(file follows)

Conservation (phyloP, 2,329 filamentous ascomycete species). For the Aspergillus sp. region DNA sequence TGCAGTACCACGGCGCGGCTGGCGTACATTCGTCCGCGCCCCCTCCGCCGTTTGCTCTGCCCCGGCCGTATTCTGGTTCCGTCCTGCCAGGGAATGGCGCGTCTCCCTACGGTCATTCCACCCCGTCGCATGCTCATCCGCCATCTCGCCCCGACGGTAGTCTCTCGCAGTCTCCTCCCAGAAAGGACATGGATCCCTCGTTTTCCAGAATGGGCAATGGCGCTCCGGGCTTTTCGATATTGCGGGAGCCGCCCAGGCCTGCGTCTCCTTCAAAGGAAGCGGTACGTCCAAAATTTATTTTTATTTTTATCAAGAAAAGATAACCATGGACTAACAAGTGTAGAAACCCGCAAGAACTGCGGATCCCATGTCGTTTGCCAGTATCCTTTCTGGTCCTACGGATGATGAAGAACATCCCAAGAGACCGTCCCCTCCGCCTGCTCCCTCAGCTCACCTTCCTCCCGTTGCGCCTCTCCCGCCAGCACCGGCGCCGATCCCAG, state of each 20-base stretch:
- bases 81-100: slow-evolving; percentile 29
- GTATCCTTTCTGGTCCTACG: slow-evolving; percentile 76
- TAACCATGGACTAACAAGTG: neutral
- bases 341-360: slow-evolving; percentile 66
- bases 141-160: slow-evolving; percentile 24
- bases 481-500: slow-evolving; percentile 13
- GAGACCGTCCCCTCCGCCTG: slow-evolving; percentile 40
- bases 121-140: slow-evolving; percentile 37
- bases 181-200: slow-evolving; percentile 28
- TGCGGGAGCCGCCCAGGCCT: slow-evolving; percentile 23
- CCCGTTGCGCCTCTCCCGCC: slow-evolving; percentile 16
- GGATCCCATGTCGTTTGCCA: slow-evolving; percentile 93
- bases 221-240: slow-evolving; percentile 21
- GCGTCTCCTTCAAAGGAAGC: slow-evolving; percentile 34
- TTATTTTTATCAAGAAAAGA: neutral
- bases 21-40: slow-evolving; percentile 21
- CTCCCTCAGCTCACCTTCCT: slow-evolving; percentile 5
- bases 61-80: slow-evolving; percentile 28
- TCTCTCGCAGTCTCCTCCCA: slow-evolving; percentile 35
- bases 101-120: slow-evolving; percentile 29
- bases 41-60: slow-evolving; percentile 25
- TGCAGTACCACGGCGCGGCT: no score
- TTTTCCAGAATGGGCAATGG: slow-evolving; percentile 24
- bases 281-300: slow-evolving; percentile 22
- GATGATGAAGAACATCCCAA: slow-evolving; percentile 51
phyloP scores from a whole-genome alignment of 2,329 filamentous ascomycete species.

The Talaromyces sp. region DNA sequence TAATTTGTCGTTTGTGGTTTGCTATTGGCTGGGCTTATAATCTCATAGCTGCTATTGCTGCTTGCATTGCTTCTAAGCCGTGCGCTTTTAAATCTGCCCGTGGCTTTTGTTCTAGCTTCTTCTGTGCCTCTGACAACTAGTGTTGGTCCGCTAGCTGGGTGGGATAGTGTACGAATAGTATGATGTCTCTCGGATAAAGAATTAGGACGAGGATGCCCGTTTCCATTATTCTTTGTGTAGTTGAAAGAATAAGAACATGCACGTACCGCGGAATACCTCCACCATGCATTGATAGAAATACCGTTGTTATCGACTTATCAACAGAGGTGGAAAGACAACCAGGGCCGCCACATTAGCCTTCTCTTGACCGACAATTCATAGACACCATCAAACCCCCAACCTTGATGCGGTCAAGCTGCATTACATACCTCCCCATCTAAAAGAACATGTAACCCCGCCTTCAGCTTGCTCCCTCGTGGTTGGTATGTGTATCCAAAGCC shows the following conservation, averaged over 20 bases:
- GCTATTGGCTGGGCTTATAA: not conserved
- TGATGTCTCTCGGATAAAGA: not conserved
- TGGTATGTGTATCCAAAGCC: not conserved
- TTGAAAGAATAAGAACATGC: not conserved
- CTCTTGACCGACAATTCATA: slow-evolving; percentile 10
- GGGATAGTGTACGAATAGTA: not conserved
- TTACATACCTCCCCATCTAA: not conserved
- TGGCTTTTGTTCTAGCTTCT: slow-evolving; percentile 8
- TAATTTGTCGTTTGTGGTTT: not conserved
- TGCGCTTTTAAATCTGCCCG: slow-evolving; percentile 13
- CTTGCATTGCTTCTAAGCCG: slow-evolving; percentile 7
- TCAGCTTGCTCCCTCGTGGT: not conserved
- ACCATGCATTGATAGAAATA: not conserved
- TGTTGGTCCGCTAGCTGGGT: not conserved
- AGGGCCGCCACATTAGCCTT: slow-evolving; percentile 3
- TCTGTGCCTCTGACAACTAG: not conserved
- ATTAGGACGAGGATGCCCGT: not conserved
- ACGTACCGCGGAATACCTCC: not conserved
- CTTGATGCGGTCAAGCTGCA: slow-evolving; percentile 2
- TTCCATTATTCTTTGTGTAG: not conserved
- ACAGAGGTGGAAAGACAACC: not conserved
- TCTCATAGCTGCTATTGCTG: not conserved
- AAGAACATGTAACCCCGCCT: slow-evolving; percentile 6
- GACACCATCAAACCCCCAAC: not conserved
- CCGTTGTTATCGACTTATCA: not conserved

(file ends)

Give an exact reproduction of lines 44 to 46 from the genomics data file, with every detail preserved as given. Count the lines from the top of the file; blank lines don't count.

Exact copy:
- TCTGTGCCTCTGACAACTAG: not conserved
- ATTAGGACGAGGATGCCCGT: not conserved
- ACGTACCGCGGAATACCTCC: not conserved